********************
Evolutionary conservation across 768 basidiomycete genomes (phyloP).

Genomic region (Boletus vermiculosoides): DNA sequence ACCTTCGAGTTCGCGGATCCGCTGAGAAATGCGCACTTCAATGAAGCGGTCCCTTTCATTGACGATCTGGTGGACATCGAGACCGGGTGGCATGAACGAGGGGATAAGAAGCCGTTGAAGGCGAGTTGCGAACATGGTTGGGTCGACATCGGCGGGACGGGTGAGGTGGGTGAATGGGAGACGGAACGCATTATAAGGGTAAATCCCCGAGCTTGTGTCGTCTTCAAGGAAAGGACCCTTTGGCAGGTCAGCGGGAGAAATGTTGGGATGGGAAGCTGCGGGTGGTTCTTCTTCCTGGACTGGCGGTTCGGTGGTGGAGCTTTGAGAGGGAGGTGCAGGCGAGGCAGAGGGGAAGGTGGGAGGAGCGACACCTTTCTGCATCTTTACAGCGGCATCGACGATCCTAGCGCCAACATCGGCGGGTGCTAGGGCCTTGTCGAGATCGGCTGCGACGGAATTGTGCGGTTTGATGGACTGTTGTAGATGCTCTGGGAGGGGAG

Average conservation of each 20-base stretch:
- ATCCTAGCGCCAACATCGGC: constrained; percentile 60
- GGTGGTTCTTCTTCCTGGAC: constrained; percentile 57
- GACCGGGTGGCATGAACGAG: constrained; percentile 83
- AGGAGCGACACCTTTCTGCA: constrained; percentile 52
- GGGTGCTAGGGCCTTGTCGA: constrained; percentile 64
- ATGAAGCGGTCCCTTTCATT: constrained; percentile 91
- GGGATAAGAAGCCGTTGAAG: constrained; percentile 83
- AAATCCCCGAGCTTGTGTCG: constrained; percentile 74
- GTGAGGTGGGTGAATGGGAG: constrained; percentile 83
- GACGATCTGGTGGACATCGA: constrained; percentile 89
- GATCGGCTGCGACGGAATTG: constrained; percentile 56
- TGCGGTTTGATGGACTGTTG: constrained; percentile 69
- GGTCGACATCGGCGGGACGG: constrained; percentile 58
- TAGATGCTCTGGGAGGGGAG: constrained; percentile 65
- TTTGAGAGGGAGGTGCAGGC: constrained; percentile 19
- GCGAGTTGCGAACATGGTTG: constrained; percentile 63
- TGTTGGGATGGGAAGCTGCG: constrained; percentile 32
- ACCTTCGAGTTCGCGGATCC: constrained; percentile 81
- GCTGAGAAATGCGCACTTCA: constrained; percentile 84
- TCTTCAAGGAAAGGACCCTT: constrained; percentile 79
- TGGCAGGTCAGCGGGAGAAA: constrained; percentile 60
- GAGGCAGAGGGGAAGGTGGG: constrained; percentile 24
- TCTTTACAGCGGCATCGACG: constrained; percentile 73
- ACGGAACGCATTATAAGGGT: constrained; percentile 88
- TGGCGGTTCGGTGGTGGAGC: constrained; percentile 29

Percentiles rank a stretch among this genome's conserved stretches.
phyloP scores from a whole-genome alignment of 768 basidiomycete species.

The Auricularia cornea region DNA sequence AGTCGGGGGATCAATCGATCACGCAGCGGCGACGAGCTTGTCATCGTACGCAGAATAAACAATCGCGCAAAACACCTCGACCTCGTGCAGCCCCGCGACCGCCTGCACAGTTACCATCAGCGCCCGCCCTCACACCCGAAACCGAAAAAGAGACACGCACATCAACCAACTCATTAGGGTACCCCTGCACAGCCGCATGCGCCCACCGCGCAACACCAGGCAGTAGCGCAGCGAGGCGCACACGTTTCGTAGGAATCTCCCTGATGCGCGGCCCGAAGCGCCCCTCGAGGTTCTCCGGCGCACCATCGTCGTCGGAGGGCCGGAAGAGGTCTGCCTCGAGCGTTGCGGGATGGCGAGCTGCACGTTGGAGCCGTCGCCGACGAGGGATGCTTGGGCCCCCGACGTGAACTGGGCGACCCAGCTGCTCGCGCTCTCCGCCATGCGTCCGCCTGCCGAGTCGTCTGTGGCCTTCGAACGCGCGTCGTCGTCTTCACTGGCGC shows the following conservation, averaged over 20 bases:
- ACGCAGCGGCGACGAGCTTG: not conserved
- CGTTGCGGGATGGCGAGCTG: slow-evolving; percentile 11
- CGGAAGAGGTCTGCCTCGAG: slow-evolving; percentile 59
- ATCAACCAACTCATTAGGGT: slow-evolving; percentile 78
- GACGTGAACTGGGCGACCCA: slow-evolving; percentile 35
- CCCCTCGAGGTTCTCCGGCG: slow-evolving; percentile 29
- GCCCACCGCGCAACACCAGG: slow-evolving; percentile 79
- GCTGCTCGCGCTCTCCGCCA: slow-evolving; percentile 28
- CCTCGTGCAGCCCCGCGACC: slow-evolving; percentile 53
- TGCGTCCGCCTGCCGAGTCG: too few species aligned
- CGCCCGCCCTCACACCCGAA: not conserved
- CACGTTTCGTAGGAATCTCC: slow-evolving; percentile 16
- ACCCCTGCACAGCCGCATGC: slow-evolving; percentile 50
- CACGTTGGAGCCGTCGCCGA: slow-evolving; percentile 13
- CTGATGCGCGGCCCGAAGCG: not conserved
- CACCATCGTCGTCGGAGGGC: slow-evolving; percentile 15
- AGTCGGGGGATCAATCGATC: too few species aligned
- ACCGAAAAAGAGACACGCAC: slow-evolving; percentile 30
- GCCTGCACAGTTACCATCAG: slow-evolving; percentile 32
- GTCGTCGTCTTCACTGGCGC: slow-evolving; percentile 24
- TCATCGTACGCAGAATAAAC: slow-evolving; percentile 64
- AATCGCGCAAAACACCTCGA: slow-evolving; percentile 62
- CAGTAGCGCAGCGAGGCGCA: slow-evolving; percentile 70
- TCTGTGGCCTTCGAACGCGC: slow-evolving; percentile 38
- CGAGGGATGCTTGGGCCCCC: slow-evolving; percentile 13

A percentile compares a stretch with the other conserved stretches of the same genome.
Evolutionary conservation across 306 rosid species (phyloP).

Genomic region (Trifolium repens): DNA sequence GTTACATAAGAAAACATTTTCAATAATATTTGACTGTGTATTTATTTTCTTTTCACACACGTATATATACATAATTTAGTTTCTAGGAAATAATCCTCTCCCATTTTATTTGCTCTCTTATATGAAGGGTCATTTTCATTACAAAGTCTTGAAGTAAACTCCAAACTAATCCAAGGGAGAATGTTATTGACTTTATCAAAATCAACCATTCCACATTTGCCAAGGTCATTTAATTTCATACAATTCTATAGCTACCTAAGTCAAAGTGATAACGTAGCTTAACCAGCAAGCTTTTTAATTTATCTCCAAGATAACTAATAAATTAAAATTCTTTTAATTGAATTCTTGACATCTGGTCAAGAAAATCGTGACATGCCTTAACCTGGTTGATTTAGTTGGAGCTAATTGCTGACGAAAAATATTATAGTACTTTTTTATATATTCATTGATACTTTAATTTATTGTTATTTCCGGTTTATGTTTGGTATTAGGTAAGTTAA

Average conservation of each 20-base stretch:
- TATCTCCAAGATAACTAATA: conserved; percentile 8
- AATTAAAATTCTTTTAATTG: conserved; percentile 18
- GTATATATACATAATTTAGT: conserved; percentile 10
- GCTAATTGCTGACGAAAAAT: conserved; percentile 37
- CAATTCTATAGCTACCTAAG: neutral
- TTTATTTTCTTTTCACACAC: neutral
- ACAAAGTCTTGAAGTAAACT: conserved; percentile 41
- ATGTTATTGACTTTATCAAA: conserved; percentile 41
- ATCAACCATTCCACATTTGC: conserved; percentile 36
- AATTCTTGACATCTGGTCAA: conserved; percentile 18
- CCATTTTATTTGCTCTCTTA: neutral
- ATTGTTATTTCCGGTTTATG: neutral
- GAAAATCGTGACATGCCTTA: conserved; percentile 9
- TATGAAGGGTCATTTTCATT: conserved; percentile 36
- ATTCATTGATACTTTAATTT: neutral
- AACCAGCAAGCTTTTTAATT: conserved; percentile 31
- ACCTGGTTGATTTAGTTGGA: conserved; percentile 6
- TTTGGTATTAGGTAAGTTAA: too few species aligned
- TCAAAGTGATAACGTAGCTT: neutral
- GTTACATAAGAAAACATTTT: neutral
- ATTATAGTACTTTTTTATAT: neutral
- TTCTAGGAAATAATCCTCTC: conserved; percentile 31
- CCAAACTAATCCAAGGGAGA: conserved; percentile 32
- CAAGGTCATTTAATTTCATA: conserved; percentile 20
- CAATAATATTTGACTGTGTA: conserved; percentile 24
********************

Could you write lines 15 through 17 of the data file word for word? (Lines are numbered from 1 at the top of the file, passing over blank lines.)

- TGCGGTTTGATGGACTGTTG: constrained; percentile 69
- GGTCGACATCGGCGGGACGG: constrained; percentile 58
- TAGATGCTCTGGGAGGGGAG: constrained; percentile 65